“I am very pleased to share this with you,” said astronomer Nestor Espinoza.

The planet was previously studied from the ground and in Hubble. However, the Webb Telescope also picked up evidence of water vapor, haze, and previously invisible clouds. It surprised scientists.

It is very unlikely that WASP-96b is the home of living things, but the same technique can be used to determine if a small, rocky world orbiting other stars is habitable.

Megan Mansfield, an astronomer at the University of Arizona, said: “But we can’t always identify life right away.”

Due to the relatively small size of these exoplanets, research has been very difficult to date. The Webb Telescope allows astronomers to take a closer look at these worlds.

The Space Telescope is “the first large space observatory to incorporate research into the atmosphere of exoplanets in its design,” said Dr. Mansfield.

We already have some targets in mind, such as Trappist-1, a star with multiple planets in the habitable zone. Knicole Colón, a deputy project scientist in telescope exoplanet science, said:

But the most striking image was the Carina Nebula. This is a vast, swirling dust cloud that is a star nursery and home to some of the brightest and most explosive stars in the Milky Way. Seen in the infrared, the nebula resembled an oncoming eroded coastal cliff dotted with hundreds of stars never seen by astronomers.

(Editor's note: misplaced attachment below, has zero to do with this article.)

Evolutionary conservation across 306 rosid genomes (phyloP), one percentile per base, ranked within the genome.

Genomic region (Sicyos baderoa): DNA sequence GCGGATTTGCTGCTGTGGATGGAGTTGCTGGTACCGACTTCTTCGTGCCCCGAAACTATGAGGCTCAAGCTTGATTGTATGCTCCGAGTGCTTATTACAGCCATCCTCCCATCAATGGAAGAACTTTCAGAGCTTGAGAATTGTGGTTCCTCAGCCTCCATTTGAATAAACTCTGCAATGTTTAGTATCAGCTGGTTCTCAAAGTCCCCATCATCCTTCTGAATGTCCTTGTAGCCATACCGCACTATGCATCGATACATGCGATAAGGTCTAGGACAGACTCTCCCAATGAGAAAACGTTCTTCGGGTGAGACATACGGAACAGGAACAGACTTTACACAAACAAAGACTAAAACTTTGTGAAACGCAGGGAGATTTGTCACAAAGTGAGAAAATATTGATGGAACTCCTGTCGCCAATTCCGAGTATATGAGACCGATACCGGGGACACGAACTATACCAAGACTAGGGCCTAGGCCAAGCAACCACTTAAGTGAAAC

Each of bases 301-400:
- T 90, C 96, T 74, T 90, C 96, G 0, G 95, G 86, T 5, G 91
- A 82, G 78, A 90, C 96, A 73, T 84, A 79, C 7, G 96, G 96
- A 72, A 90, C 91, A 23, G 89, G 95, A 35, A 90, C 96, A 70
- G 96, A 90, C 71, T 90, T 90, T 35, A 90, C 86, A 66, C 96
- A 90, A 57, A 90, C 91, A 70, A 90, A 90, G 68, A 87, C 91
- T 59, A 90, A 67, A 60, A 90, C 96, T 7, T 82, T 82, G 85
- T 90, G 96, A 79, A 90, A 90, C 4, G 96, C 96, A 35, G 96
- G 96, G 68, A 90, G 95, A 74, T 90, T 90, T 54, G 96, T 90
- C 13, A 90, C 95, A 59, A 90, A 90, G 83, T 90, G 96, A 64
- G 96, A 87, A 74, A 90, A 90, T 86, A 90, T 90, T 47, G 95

“It took me a while to figure out what to call in this image,” said Amber Strawn, a deputy project scientist at the telescope, pointing at a rocky structure.

The picture also contained structures that scientists couldn’t explain, such as strange curved features.

“As always, there’s room for surprise,” said Amaya Moro Martin, an astronomer at the Space Telescope Science Institute who presented the image to a colleague on Tuesday. “I don’t know what this is.”

Expect more such discoveries from the Webb — something you’ve never seen before and needs explanation.

In the case of spacecraft such as the James Webb Space Telescope, it was inevitable that debris of cosmic dust would hit the mirror. Still, it was an unwelcome surprise to NASA officials to discover that one of the telescope’s mirrors was damaged by a micrometeoroid strike in late May and the hit was larger than expected.

NASA officials said the distortion was barely noticeable and Webb’s performance still exceeded all requirements. The engineer also tweaked the position of the damaged mirror to cancel some of the distortion.

Before the incident was reported, four small micrometeorites had already collided with the telescope.

“The only concern we have in our minds is the micrometeoroid environment,” said Thomas Zurbuchen, deputy director of NASA’s scientific mission.

Dr. Zurbuchen said NASA is evaluating flight options to increase the likelihood that dust hitting the telescope will hit the back of the mirror instead of the front.